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Tchaikovsky Eugene Onegin Soloists, Chorus & Orchestra of English National Opera/Jonathan Darlington, Coliseum, 14 June, 2005 (CC)



There is much to recommend the current ENO Onegin. This is the third revival of Julia Hollander's 1994 production, and it is easy to see why it stands the test of time. Beautiful colours and dramatically effective use of available space make for telling effect.


The performance existed on two strata. Vocally it was dominated by Gerald Finley, everything one could want from an Onegin, with the other voices supporting him to varying degrees of success. Orchestrally (the other stratum), there was a linear progression from some distinctly ropey playing at the opening through to a charged and beautiful finale.


The chorus, beautifully balanced though it was, made the perfect case for surtitles at ENO, even though the works are performed in English. Luckily, diction from the three major soloists of the first part of the first Tableau, Yvonne Howard (Madame Larina), Louise Poole (Olga) and Catrin Wyn-Davies (Tatiana) was exemplary. Howard's Larina was lovely and matronly, a cuddly mother-figure with a mezzo voice that could occasionally and rightly veer towards the contralto. Both Olga and Tatiana were pictures to look at. Vocally, their voices worked well together; further, when the two joined Lensky and Onegin in ensemble, it revealed the true strength of ENO as a company.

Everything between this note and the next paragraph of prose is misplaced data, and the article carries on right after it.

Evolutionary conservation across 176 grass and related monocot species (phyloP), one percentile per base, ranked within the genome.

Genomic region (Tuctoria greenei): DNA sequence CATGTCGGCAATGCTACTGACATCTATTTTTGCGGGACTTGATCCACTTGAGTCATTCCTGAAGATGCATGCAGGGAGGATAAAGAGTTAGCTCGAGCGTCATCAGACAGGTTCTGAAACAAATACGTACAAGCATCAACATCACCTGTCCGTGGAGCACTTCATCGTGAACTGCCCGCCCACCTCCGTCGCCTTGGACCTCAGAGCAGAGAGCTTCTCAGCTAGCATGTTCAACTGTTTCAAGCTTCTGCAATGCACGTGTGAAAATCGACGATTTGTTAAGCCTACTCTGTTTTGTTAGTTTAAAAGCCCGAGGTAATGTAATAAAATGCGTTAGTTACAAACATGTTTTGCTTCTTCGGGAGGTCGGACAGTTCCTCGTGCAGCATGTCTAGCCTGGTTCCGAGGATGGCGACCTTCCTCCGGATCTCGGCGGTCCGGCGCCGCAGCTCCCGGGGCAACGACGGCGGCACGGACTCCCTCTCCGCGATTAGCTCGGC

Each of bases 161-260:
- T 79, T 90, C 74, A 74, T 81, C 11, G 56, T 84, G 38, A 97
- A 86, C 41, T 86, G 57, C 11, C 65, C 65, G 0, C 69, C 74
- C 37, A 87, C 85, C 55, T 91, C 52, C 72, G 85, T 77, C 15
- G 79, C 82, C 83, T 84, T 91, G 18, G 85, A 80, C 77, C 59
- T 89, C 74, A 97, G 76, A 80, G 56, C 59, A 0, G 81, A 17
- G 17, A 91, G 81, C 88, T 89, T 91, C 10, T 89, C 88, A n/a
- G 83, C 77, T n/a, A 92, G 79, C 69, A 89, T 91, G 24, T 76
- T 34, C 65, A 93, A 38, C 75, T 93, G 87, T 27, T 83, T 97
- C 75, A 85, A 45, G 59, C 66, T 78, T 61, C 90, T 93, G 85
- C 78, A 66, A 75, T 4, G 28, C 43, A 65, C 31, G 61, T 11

No one could hope that individually all would be equal, however. Gwyn Hughes Jones' Lensky was rather provincial, rather bleaty (a trait that was to affect his scene in Act II – his way with the all-pervading descending scale theme was rather superficial, too), making the difference in standard between himself and Finley all the more obvious. Finley did not put a foot wrong all night. If forced to pick a highlight, perhaps his Act III monologue, as dolente as they come, would be this writer's choice – but there were so many moments to choose from.


His Tatiana, Catrin Wyn-Davies, sounded marvelously youthful. Her Letter Scene was fairly involving and – importantly – eminently believable. Her voice is capable of a really large sound (as in the third scene) yet she can thin it to a thread, too. Louise Poole's Olga was acceptable, if a little wobbly in Act II. John Graham-Hall was a fun Monsieur Triquet (he sang his song in French). But if one character was to approach (if not match) Finley, it was Peter Rose's focused, resonant Prince Gremin. No surprise to learn that his future plans include Gurnemanz in Vienna and Hamburg. His pitching was spot-on, his aria exuding lyric calm. The final scene between Onegin and Tatiana was amazingly moving. The dramatic use of space came into its own here. The stage was almost bare, the very emptiness emphasizing the chasm now between the two characters after all that has happened.


Orchestrally, it was the wind department's contributions that stood out. On a visual level, a word about the colouring of the opera. The black walls and half-lights of Act III, the riot of burgundy red that provided such a sophisticated setting for the Act II party scenes and the calm blue of Tatiana's bedroom all set the scene perfectly, making an emotional as well as visual effect. Jonathan Darlington, Music Director of both Vancouver Opera and the Duisberg Philharmonic and making his ENO debut with this run of performances, showed real affinity to the contours of Tchaikovsky's take on Pushkin. The orchestra clearly warms to him (literally in the sense that they warmed up as the evening progressed). He will, I am sure, be welcomed back. But the evening belonged to the titular hero, Onegin in a Finleyesque incarnation. Do try to catch a performance of this quality production.



Colin Clarke

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